let others have the gas for free where it is economic to do so”, added
Ann Pickard, implying that the cheaper option for Shell was to
continue gas flaring and continue to produce oil even if the
environment and climate was the worse for it.

The second issue that the IOCs have with the PIB is the possible loss
of acreage as the Bill redefines how a company can hold on to its
exploration and production blocks, limiting what can be kept to two
kilometers around each well, thereby forcing the IOCs to bring
satellite productions on stream faster especially offshore or risk
losing the blocks.

This proposal addresses the long standing problem of IOCs holding onto
for years to blocks that have potential but taking no steps to develop
such blocks citing bureaucratic bottlenecks when such developments
would ordinarily increase the crude oil reserves of the Government of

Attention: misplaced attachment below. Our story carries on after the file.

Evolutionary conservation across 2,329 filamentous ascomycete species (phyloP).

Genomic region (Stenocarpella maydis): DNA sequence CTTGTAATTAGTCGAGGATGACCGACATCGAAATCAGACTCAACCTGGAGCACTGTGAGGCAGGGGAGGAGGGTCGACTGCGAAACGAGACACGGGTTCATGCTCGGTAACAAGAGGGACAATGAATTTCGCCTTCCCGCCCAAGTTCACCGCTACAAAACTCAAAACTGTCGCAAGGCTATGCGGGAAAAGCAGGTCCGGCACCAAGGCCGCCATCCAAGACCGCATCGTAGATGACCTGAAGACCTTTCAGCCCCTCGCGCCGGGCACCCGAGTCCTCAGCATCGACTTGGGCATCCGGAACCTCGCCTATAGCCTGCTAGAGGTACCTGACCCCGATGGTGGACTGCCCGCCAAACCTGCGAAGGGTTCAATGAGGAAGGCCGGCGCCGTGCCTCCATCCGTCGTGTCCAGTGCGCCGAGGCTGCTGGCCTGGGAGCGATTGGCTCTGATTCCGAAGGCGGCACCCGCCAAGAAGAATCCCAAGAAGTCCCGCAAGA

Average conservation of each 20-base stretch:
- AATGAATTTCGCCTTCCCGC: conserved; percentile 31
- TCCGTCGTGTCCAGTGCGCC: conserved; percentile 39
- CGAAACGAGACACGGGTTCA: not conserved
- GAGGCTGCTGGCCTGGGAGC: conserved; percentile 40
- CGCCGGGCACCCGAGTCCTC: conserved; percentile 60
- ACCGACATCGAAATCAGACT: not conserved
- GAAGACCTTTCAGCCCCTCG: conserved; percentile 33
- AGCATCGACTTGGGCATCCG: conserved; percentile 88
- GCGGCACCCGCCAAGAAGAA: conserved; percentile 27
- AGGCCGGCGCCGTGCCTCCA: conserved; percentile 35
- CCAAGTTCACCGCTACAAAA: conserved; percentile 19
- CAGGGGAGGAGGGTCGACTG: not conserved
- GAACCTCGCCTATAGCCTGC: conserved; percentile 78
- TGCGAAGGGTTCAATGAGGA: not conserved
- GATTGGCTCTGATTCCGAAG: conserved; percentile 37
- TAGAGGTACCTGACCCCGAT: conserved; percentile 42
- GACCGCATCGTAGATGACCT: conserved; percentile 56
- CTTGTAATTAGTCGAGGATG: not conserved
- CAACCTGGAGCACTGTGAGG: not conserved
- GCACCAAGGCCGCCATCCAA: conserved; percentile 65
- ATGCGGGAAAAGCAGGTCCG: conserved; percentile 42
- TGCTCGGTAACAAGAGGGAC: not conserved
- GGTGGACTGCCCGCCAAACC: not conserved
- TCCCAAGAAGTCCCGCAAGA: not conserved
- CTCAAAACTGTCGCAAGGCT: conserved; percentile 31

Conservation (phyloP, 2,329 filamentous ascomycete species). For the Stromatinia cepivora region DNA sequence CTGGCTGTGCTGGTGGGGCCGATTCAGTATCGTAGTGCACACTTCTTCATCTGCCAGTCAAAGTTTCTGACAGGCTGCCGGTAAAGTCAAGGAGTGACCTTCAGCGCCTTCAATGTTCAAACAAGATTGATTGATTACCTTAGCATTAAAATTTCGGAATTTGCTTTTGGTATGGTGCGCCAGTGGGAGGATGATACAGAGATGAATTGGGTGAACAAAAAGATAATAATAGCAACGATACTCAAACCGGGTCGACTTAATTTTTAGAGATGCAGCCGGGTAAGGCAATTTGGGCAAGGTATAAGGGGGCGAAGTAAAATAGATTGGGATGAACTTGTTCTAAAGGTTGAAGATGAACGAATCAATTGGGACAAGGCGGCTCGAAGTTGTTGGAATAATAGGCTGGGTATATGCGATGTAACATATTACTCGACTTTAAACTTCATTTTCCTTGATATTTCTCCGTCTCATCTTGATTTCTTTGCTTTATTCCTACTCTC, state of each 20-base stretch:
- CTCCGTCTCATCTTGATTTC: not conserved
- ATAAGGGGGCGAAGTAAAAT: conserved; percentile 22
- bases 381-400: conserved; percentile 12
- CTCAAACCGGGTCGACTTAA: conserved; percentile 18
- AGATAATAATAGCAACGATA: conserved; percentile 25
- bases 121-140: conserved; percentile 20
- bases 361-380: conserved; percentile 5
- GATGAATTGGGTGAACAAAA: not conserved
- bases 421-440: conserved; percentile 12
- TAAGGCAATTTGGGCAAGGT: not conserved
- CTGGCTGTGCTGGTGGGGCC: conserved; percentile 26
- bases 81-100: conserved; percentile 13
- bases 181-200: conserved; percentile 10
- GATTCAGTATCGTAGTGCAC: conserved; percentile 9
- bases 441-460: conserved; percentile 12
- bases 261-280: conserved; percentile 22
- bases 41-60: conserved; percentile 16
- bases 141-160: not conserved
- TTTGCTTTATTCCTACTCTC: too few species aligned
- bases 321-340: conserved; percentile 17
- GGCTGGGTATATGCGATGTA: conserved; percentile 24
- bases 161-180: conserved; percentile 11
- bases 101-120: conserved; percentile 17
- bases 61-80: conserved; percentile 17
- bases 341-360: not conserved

Nigeria if those blocks are handed over to Nigerian, Chinese and
Indian companies desperate to explore them.

Ann Pickard says that Shell stands to lose 80% of its acreage in
Nigeria should this proposal be implemented and that the other IOCs
would also lose acreages, and notwithstanding that Nigeria stands to
gain from this, all the IOCs and their home governments are deploying
every weapon in their arsenal to torpedo the PIB.

The banding of the IOCs and their home governments to protect their
interests and oppose the PIB is expected but our expectation also
should be that seeing the immense benefits of the PIB to the Nigerian
people and government, why has this Bill not been passed and by the
National Assembly and sent to President Goodluck Ebele Jonathan for
signing into law?

Ann Pickard also provides answers to this, the most obvious being the
moles Shell has planted in key ministries and agencies of government
who have probably been instructed to block or delay the PIB with every
tool at their disposal, and the continuing use of the embassies of